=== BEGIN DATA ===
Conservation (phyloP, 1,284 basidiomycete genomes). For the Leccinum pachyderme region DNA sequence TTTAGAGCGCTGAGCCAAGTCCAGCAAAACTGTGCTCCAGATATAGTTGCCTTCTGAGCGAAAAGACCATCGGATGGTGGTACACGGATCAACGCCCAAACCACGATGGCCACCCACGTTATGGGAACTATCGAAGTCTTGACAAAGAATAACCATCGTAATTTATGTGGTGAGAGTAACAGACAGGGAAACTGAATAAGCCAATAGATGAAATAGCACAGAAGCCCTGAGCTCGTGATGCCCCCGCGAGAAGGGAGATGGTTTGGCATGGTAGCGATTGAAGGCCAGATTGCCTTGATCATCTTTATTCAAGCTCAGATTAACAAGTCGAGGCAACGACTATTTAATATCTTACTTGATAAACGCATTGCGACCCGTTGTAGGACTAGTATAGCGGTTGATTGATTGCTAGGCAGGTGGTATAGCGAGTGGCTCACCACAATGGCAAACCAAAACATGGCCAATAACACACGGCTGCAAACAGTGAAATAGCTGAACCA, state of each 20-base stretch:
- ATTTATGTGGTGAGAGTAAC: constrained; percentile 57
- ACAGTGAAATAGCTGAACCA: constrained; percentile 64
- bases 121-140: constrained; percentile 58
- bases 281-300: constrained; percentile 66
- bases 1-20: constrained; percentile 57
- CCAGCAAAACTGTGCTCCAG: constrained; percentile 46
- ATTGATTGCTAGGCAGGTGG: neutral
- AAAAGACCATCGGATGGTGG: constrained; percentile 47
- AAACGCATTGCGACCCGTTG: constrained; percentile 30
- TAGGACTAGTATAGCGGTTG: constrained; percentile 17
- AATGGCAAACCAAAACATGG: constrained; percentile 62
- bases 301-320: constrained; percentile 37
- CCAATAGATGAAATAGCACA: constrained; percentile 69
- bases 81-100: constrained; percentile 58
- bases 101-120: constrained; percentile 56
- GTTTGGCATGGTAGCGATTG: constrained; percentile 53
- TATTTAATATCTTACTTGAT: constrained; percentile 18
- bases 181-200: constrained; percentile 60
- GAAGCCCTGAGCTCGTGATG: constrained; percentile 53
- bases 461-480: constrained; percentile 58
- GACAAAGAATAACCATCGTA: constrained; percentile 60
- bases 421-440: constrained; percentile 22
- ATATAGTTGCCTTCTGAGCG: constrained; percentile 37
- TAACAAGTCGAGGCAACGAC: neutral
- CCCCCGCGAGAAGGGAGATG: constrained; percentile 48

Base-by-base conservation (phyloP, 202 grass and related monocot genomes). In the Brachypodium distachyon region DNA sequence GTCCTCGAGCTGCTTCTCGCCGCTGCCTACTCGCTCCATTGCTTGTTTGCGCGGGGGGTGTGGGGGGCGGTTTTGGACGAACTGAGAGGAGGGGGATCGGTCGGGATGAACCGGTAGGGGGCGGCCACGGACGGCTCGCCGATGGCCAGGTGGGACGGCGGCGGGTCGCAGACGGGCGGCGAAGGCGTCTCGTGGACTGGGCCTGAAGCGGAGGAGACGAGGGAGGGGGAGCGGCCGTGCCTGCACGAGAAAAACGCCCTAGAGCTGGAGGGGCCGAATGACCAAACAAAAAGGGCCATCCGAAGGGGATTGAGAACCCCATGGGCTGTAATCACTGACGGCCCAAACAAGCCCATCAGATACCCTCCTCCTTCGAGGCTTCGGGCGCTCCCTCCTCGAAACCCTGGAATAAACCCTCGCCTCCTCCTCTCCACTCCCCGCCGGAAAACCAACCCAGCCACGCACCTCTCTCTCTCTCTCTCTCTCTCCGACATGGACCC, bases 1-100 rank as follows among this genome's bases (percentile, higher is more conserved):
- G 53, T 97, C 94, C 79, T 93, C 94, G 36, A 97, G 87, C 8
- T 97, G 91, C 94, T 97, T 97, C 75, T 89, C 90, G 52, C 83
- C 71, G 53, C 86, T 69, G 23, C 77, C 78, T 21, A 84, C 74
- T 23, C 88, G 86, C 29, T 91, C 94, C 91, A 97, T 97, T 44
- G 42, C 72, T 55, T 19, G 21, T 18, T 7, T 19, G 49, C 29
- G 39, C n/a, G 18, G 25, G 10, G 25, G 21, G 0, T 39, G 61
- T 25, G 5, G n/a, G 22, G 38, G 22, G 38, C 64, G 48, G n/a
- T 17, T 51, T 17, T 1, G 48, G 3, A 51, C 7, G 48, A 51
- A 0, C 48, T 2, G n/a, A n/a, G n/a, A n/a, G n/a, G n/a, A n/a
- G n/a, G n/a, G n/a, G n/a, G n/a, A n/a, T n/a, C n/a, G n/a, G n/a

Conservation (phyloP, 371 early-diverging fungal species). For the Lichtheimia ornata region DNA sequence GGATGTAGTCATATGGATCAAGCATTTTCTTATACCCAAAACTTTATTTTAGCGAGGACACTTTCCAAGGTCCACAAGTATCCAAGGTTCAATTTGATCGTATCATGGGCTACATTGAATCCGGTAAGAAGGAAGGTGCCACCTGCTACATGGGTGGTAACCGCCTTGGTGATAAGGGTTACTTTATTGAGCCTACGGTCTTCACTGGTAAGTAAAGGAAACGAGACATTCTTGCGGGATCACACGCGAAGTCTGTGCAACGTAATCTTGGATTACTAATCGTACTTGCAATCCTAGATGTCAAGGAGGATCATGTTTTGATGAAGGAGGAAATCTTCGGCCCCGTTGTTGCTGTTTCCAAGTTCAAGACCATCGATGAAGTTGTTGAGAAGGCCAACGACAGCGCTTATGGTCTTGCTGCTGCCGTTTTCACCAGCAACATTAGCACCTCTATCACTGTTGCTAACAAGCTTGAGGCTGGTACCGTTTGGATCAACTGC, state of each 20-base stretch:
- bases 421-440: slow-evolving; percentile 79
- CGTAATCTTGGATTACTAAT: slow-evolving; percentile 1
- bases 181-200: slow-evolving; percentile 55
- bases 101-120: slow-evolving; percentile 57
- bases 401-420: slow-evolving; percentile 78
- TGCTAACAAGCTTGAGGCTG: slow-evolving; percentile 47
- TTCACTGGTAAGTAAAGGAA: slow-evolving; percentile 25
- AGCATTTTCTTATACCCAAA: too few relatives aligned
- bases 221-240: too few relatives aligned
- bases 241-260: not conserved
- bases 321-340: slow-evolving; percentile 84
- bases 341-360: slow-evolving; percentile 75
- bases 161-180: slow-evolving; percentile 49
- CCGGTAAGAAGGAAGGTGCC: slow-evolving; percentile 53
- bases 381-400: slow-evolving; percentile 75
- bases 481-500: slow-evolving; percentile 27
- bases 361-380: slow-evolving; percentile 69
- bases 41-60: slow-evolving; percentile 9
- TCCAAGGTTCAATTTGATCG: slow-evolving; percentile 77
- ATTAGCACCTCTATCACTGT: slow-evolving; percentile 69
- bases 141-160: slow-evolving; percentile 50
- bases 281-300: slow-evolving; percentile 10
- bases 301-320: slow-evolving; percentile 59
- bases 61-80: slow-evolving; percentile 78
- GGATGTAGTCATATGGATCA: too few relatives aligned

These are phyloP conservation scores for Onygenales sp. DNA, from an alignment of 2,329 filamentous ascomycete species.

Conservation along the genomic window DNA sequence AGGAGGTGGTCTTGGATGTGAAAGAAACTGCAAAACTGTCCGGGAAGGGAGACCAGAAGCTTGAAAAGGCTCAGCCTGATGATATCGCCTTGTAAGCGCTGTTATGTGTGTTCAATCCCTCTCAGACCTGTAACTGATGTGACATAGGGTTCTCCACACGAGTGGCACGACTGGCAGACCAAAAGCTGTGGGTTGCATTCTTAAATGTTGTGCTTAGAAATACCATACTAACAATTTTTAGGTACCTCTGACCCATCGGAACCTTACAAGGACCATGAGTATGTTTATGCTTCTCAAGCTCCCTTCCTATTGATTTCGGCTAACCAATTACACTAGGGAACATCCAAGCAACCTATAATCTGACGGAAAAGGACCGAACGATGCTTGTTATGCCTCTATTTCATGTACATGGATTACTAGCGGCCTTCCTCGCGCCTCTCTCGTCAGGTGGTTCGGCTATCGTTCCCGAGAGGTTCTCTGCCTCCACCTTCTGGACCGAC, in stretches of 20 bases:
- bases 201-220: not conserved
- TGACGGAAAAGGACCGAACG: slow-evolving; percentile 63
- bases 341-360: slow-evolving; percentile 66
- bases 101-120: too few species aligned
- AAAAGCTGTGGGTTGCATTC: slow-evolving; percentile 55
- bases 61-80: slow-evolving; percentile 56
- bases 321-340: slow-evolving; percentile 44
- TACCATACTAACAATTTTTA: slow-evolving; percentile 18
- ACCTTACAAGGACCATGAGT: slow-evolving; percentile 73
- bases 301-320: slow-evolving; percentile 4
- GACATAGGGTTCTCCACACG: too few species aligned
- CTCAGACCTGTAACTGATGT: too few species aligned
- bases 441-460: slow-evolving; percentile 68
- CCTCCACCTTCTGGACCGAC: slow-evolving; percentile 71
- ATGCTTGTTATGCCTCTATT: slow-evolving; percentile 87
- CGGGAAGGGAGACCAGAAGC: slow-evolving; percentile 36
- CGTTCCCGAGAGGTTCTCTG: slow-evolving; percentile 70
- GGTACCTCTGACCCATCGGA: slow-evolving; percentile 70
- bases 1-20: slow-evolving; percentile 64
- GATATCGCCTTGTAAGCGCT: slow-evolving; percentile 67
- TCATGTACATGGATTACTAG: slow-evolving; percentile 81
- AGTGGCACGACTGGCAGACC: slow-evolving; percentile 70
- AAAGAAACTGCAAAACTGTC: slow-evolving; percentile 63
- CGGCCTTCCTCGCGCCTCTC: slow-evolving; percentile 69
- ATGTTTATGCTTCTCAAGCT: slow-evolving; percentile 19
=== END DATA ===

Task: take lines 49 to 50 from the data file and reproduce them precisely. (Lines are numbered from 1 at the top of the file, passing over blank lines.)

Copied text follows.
- bases 321-340: slow-evolving; percentile 84
- bases 341-360: slow-evolving; percentile 75